The IDEAS Center addresses challenges associated with closing the gap between research and practice in state systems serving children and families. The overarching aim is to improve implementation of evidence-based practices through rigorous testing of strategies that target family and agency contexts. The Center’s research studies use experimental methods and mixed qualitative and quantitative approaches to examine organizational, contextual, and family support approaches to improve client and system outcomes.

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The Community Technical Assistance Center of New York (CTAC)

The Community Technical Assistance Center of New York (CTAC), funded by the New York State Office of Mental Health and directed by the McSilver Institute, advances the effective and efficient provision of clinic treatment to adults, children, and families who rely on public sector services to meet their mental health needs. CTAC provides a wide range of training, consultation, and educational resources free-of-charge to state-licensed mental health clinics to help them address the challenges associated with recent changes in clinic regulations, financing, and overall healthcare reforms, with the goal of improving patient outcomes.

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The Managed Care Technical Assistance Center (MCTAC)

The Managed Care Technical Assistance Center (MCTAC), funded by New York State’s Office of Mental Health and Office of Alcoholism and Substance Abuse Services and directed by the McSilver Institute, was launched in summer 2014 to assist all substance use and mental health providers transition to Medicaid managed care. MCTAC offers providers free tools and trainings to help them maintain the health of their organizations and improve service delivery and outcomes for their clients.

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SMART (Strengthening Mental Health And Research Training) Africa Center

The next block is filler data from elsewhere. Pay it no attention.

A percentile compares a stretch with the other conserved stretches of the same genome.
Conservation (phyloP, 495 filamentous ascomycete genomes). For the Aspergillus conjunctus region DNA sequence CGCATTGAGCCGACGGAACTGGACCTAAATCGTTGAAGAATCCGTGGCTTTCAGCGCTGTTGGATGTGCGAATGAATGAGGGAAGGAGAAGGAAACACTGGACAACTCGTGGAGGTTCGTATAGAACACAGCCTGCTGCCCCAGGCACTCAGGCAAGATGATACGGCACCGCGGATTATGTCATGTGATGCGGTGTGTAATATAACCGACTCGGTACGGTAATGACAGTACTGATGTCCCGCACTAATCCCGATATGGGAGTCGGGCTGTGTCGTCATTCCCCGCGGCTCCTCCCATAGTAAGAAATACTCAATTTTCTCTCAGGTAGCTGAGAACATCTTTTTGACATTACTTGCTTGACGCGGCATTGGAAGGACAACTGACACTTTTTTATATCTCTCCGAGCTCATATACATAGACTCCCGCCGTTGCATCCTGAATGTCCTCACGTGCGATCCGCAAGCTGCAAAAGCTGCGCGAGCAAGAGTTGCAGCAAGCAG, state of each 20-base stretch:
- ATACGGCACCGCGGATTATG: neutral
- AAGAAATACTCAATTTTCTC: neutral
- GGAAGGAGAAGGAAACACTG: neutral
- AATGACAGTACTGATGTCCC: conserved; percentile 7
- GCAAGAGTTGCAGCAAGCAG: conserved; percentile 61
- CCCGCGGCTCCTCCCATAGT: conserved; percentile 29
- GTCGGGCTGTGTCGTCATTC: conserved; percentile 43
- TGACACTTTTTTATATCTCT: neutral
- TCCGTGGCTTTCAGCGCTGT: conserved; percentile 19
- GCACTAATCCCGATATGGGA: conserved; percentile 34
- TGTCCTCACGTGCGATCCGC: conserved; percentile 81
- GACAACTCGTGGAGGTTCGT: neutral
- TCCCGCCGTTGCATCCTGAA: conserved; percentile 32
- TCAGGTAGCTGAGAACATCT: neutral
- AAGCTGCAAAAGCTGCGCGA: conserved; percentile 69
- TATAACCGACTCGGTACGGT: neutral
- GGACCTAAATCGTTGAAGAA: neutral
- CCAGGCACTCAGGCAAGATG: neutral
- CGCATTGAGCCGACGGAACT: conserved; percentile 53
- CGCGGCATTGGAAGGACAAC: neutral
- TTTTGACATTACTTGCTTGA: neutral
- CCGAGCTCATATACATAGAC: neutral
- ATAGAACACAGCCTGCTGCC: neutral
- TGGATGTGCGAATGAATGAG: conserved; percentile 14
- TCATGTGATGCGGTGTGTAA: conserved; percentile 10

This National Institute of Mental Health-funded, global, trans-disciplinary center is focused on reducing child mental health service and research gaps in Sub-Saharan Africa. Directed by McSilver Faculty Fellow Dr. Mary McKay, The ACCCR has four specific aims: 1. To establish and engage a research consortium of academics working in a range of disciplines, as well as government, NGO, community and cultural stakeholders in Uganda, Ghana, Kenya, and South Africa to focus on addressing child mental health burden, Evidence-Based Practice (EBP) implementation, scale-up, and service gaps; 2. To build child mental health implementation research capacity, including developing monitoring systems and conducting small-scale implementation studies, in Ghana and Kenya; 3. To conduct an EBP scale-up research study in Uganda, which will examine the influence of government, NGOs, families, schools, and communities on the uptake, implementation, effectiveness and sustainability of EBPs that address serious child disruptive behavioral challenges; and 4. To disseminate timely and pragmatic findings to government officials and consortium partners to optimize roll-outs of EBPs and scale-up process via an African Policy Research Advisory Board, consisting of an expanded network of scientists, NGOs and government officials.